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Are there Limits to Client Self-Determination? Part 1

August 4, 2015  | 

{3:48 minutes to read} This question is the subject of many a treatise, panel discussion, informal debate among mediators, and heartfelt soul-searching for an individual mediator confronted with the situation.

If you’ve been mediating a while, undoubtedly this has come up for you. Or if you’re a client in a mediation, you may wonder just how strong is your right to determine the outcome. The scenario:

A client knows the substantive law on the issue, understands the likelihood of what might happen if he or she goes to court, and, most confounding to the mediator, understands the possible negative outcome of the choice. Nonetheless, the client insists upon a decision that the mediator believes is not sound or proper.

There can be many reasons for this. As noted in a previous post,  wanting to get the matter resolved can be first and foremost a reason for the decision, but that is not the only motivation. It can be:

  • Guilt;

  • Compassion for the other party;

  • Taking on an extreme caretaking role; or even

  • An unreasonable optimism about their future circumstances.

As a mediator, I’m not sure if the reason matters. Although it certainly speaks to whether or not the person has capacity and is making an informed decision, in terms of my having a concern over their ability to live in the future, it makes no difference.

There is guidance in the Model Standards of Practice for Family and Divorce Mediation.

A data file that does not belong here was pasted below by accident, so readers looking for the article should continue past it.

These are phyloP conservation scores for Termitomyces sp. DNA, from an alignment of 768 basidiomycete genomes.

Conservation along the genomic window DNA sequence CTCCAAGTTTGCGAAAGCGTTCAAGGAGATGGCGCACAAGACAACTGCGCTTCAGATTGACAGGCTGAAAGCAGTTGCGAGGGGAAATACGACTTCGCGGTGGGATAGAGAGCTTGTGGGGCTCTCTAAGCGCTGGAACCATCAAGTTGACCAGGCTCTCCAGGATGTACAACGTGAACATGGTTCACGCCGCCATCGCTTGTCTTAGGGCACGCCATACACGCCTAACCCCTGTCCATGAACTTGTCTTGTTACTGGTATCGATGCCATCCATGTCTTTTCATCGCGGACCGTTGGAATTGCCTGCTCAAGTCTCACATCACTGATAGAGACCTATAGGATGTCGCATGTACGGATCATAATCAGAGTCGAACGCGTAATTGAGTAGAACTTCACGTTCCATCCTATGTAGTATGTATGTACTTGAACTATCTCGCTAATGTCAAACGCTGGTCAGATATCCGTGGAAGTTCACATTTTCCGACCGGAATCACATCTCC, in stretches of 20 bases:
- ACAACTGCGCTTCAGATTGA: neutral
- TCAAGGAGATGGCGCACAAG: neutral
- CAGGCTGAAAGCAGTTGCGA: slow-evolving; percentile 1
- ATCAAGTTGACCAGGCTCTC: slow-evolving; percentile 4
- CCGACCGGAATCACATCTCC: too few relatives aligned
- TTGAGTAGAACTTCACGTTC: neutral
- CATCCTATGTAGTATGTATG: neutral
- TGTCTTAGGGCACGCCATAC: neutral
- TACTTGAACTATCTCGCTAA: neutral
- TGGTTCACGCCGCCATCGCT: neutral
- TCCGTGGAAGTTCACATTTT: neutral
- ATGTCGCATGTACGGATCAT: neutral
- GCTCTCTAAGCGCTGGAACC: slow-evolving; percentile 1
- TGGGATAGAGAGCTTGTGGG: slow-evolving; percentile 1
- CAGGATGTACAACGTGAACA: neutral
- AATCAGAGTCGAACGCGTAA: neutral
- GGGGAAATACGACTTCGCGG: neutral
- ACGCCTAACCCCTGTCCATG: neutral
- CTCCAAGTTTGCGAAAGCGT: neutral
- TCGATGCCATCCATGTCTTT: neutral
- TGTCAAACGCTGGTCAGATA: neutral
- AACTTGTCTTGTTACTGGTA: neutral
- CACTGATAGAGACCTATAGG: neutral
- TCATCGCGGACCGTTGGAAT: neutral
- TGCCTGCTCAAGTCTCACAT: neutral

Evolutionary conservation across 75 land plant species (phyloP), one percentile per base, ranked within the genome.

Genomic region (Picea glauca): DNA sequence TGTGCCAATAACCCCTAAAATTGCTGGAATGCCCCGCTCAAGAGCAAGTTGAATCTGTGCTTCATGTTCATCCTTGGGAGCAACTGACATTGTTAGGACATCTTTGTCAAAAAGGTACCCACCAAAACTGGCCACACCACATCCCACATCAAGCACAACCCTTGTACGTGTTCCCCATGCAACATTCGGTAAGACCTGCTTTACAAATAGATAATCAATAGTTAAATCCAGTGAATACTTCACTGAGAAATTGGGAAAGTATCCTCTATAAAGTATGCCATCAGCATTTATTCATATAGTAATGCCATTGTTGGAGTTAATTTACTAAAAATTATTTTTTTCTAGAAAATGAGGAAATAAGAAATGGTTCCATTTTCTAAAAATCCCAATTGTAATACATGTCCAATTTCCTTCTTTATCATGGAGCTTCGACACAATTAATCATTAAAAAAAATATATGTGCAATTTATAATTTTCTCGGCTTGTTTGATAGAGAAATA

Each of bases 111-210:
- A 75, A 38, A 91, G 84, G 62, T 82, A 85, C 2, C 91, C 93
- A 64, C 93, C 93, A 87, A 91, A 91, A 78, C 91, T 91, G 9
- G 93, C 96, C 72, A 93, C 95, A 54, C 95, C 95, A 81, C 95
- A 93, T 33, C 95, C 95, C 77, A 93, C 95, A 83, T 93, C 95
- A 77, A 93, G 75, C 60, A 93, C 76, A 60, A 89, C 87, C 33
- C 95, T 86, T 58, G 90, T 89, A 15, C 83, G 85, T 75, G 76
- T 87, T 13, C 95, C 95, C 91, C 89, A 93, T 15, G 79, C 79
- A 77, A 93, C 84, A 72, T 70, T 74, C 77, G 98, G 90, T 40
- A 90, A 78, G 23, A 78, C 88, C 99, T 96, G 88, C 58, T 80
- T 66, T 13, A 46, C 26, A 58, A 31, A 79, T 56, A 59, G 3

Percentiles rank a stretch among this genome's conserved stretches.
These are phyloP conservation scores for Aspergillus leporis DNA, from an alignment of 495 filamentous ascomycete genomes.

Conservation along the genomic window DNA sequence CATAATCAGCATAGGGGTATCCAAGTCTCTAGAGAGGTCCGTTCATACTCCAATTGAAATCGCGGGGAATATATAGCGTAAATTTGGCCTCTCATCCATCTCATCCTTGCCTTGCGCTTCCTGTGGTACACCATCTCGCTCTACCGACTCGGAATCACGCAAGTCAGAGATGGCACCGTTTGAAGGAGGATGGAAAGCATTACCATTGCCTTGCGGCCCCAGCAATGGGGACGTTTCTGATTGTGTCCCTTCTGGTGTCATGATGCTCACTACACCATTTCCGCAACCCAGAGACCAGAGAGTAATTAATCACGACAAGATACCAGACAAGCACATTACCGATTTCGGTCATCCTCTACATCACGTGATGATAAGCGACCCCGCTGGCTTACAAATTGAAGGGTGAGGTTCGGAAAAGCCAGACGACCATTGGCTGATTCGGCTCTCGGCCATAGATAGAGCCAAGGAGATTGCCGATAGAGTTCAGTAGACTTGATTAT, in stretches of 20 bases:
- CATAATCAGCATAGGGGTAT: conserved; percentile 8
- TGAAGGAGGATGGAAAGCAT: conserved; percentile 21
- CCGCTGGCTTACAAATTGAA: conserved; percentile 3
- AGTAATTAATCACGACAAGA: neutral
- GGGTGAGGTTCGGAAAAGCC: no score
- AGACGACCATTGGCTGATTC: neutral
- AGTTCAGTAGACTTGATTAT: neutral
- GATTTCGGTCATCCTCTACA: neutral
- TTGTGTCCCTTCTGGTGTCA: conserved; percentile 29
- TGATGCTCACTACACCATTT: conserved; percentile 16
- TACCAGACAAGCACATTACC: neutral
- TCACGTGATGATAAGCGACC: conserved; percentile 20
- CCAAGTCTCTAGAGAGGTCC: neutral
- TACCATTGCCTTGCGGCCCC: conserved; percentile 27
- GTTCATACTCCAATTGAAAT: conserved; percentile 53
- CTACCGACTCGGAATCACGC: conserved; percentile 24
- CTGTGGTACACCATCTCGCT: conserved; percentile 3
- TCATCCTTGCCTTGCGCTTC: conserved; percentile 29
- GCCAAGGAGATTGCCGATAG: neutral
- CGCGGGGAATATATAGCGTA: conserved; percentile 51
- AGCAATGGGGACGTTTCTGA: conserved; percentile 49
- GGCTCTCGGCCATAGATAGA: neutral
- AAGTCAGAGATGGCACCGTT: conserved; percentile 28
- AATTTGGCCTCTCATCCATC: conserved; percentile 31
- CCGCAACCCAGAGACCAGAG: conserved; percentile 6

First and foremost, Standard I provides:

“A family mediator shall recognize that mediation is based on the principle of self-determination by the participants.”

Then, Standard XI cites, among the circumstances under which a mediator should consider suspending or terminating the mediation, that the parties are about to enter into an agreement that the mediator believes to be unconscionable.

So, self-determination is paramount, but a mediator should consider terminating the mediation if he or she feels that the terms are unconscionable. Herein lies the dilemma:

  • According to the preamble to the Model Standards, “should" indicates that the practice described in the Standard is "highly desirable and should be departed from only with very strong reason." It has more weight than “may,” but less than the rarely used “shall” which means that the mediator cannot deviate from the standard.

  • Then the word “consider” again gives more discretion to the mediator and less of a mandate.

  • Finally, the term “unconscionable” raises a question. Is it the common definition of “not right or reasonable,” or the definition used in law, “unusually harsh and shocking to the conscience; that which is so grossly unfair that a court will proscribe it.”

So, yes, guidance is provided, but not the answer.

Clearly, this is not a question to be fully explored in one or two blog posts, and I would not purport to do so.  But in my next post, I will explain how I address it, and the explanation I give to my clients.

What is your understanding of “self-determination?”  Please feel free to share your thoughts in the comments section below.
Clare Piro Attorney and Mediator

Attorney & Mediator
500 Mamaroneck Avenue | Suite 320
Harrison, NY 10528
Tel: 914.946.0848

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Comments
Gregg B
August 8, 2015 - 8:43 PM
Excellent post! Does it make a difference if the party asserting strong self determination is represented by counsel? I think so. If the party does not have an attorney, however, the described situation is more complicated. I'm not sure that the mediator can do more than carefully assess a party's capacity to negotiate and suspend the mediation if it is clear that lack of capacity is an issue. Absent an incapacity determination, wouldn't the mediator cease to be impartial by intervening and substituting his/her judgment for that of the self determined party? No doubt, this is a dilemma with no easy answer. Also, are mediation parties "clients?" My view is that they are not at least in the conventional attorney/client sense.
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